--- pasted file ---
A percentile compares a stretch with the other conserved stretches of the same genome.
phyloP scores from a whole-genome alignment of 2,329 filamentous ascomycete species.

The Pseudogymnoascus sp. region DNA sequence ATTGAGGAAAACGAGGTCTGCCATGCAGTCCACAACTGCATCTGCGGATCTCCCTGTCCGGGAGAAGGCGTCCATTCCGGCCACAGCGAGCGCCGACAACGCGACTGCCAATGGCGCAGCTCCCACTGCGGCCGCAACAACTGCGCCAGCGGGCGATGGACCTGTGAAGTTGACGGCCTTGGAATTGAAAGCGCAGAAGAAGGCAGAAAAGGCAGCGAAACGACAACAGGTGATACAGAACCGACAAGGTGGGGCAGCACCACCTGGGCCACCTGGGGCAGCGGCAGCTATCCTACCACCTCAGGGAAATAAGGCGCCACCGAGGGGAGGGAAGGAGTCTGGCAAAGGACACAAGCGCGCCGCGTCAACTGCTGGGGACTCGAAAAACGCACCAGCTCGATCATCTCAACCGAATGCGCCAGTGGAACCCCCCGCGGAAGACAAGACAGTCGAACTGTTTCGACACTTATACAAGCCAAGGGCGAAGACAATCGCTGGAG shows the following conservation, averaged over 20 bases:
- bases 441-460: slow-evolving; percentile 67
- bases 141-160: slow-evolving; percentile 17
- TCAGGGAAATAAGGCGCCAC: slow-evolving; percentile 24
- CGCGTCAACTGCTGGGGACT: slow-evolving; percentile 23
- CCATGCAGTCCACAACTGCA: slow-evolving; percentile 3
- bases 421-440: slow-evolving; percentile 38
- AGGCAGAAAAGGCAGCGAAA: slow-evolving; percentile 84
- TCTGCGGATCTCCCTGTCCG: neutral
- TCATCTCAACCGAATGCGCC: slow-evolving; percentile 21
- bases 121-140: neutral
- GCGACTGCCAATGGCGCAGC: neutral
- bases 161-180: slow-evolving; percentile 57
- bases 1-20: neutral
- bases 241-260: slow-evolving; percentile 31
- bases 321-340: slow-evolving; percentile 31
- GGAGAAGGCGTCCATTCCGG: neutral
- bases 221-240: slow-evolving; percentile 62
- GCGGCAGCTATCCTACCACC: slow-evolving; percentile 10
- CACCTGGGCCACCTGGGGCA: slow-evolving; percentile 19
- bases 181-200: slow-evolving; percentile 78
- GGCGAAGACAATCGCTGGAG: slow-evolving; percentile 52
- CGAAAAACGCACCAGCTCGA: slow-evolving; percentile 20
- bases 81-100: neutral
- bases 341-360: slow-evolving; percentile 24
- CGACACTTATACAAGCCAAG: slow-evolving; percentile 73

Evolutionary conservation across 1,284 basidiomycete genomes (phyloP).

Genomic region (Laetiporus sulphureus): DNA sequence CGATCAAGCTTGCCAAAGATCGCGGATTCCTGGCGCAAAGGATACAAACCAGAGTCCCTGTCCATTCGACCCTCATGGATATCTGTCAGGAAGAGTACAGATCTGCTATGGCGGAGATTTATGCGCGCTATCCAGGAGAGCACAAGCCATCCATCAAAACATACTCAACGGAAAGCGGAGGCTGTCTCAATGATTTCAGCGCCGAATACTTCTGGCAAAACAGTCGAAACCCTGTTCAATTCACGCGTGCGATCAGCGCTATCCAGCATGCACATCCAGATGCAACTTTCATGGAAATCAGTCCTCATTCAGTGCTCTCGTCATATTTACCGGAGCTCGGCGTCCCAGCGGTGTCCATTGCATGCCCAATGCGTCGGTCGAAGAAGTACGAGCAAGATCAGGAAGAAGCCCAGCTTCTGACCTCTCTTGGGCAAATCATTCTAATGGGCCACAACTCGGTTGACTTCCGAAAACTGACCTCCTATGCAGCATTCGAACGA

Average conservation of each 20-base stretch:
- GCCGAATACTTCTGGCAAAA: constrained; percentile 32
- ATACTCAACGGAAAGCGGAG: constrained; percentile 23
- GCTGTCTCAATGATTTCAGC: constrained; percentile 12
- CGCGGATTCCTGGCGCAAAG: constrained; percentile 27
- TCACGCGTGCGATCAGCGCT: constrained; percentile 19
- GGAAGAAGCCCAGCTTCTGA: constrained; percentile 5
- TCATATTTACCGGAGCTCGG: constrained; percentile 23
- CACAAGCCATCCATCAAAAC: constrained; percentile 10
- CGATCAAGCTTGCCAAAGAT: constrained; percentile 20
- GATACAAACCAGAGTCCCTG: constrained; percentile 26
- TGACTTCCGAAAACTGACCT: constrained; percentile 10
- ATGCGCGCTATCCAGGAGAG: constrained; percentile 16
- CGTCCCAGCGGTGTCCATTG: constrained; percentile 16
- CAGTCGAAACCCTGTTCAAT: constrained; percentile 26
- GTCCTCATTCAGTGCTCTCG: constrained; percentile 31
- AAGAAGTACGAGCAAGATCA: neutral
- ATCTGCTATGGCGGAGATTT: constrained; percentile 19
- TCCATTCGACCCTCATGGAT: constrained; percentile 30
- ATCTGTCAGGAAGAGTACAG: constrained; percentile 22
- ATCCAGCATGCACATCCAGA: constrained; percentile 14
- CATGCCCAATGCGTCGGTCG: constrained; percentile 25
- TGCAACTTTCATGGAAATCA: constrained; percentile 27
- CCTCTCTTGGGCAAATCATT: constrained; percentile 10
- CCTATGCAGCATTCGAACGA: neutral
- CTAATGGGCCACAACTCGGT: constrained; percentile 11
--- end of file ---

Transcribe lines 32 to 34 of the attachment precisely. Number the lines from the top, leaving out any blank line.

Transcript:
- GCCGAATACTTCTGGCAAAA: constrained; percentile 32
- ATACTCAACGGAAAGCGGAG: constrained; percentile 23
- GCTGTCTCAATGATTTCAGC: constrained; percentile 12